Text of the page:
In the part on the revolution, Majdalani intersperses a political account with a personal anecdote. He is having dinner at the terrace with friends and recalls the last time they met here was on the eve of October 17, 2019. Days prior to the popular uprising, massive wildfires spread throughout the Mount Lebanon region. Conflagrations are not too uncommon in the summer time because of the heat and lack of rain. But the long burning exposed once again the utter incompetence of the state which had bought aircraft to extinguish fires but had parked them at Beirut’s airport with no money to maintain them. So fires raged and fuel-less helicopters remained parked, while Lebanon had to call on its neighbors for help.
Lebanon’s collapse then started with hope. That’s partly what makes it so lamentable. If 30 years is a symbol for the Sisyphean cycle of despair, then wildfires (and WhatsApp taxes) represent revolution-turned-collapse. The diary foresaw what many Lebanese viscerally felt: the August 4th, 2020 port explosion that turned the city upside down, bifurcating all that came before and after. It was as if “the entire collapse I was describing was not happening fast enough… some unknown malignant force decided to precipitate them and in a matter of seconds hurled everything that was still standing to the ground.”
I was not in Lebanon when the explosion took place, but so many friends and loved ones were that I sometimes feel like I had experienced it myself. Reading an account of what happened that day — once again but from Majdalani very detailed perspective — filled me with extreme anxiety. I would not recommend any Lebanese read it, especially those who lived through that horrific day that has been blotched in our collective memory. This is my trigger warning to you. For an outsider, it provides a human perspective of what happened and another testimony, once again, of how bad the situation is. 15 months later and the victims of the families of the port explosion still have no semblance of justice that has turned both politicized and superficially sectarian. The same war criminal politicians continue to stoke sectarian conflict while chortling around a mezze table.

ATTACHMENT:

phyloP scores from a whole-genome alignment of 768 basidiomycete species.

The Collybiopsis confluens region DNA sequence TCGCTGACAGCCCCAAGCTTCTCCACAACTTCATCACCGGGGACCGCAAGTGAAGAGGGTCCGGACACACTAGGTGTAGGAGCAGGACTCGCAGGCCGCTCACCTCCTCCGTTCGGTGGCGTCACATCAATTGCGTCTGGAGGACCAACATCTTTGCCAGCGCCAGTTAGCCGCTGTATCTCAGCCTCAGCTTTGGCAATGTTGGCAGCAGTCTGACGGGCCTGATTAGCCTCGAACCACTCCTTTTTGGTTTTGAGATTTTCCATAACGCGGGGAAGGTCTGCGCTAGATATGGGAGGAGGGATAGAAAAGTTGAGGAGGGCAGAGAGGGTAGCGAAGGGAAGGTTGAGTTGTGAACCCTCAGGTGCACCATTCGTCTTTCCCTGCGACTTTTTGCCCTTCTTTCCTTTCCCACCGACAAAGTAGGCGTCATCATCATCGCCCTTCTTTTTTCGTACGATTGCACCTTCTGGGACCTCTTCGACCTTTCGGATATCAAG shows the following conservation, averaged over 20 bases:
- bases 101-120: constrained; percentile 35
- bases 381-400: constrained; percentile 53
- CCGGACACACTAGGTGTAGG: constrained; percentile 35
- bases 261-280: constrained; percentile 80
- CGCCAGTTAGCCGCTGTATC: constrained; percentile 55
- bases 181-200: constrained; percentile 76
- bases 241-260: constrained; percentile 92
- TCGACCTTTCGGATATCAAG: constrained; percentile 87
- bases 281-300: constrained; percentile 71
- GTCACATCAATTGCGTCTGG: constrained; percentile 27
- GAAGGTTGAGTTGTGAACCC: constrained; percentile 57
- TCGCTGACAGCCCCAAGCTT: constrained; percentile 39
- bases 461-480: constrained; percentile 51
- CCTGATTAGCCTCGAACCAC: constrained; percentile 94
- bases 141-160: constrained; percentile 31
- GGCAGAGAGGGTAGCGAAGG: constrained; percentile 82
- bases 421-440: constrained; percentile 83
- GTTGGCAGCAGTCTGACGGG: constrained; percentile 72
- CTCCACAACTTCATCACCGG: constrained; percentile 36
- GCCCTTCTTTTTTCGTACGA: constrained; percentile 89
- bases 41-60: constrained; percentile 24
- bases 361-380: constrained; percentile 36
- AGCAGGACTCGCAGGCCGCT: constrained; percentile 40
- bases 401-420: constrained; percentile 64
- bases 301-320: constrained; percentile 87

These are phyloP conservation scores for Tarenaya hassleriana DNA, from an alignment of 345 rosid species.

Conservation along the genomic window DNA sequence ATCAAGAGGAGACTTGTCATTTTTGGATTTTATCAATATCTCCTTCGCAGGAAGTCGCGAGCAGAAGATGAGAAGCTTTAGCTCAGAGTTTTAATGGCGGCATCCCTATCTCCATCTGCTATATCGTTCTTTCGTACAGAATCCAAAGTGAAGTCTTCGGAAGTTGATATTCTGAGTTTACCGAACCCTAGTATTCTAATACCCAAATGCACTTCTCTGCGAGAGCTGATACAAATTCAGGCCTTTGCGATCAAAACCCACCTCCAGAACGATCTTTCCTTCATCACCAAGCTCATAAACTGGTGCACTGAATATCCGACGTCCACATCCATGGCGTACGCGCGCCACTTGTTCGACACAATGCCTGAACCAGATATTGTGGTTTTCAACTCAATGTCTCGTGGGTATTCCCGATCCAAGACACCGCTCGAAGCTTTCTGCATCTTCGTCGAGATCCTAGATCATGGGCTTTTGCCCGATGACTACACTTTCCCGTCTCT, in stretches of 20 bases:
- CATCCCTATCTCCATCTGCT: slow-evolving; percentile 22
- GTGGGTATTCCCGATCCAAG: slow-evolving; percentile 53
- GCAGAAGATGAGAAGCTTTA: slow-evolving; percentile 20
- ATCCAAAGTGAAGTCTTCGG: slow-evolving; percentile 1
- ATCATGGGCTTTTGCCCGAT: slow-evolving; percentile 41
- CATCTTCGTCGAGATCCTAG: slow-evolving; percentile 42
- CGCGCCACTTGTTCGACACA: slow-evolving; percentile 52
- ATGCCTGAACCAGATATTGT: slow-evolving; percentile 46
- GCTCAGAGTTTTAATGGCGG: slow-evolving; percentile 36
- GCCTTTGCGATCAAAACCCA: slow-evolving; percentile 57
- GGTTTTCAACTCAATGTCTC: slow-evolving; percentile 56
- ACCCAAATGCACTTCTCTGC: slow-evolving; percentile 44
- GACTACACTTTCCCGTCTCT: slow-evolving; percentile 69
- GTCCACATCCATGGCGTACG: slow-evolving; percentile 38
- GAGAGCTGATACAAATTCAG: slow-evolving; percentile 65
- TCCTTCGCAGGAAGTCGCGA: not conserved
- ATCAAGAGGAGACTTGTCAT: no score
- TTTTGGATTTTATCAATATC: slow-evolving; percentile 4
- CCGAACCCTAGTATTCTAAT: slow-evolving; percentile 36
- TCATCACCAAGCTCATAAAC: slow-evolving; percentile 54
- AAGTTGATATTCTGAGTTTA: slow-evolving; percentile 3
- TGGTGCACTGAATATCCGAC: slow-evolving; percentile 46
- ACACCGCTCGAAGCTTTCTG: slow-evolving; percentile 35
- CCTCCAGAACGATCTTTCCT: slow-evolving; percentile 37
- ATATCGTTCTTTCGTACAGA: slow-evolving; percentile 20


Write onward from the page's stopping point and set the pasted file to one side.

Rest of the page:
While we are confessing, I must admit that Diary of a Collapse changed my mind on the futility of writing a Covid-Lebanese absurdity novel. I’m not the first to have said that the best fiction, after all, reflects reality. I now started writing my own diaries. Here is one entry:
On Thursday, October 20, I am sitting in Café Younes, tucked behind Hamra Street, with Lebanese novelist Rachid el Daif. It’s fall and the orange and lemon trees mask any remnants of the sunny day. Everything is relatively normal in the café, the longest surviving coffee roaster in Lebanon. It’s the same branch that my dad came to appreciate for its Turkish coffee laced with cardamon the first time he visited me two years ago, when the currency was still somewhat stable. I am preparing Rachid for an interview when our phones start buzzing. Sectarian clashes 15 minutes away have broken out on the same infamous frontline that divided the city into two during the war. People start packing up; a look of worry marks the face of a woman whose toddler accompanies her in a baby carriage. Rachid tells me to go home and not to leave the house. We get up to depart. But before, he gives me advice: “Study closely these events, read the news and immerse yourself in the local politics. These are the details that will make your book stand out.” It sounds intuitive, but it’s something I’ve neglected recently.
These words — on the importance of actively bearing witness — were understood and translated much earlier by Ghada Samman in her accounts of Beirut’s war which she documented in the form of nightmares. Or, as George Saunders wrote recently to his students on writing about “the hard, depressing and scary time” that is Covid: “there’s still work to be done, and now more than ever.”
Samman, Majdalani, El Daif, Saunders — the writers around the world are of the same mind when it comes to recording. Now, in this precise state of overlapping collapses, we need writers more than ever. I owe thanks to Diary of Collapse for changing my once-pedestrian thinking.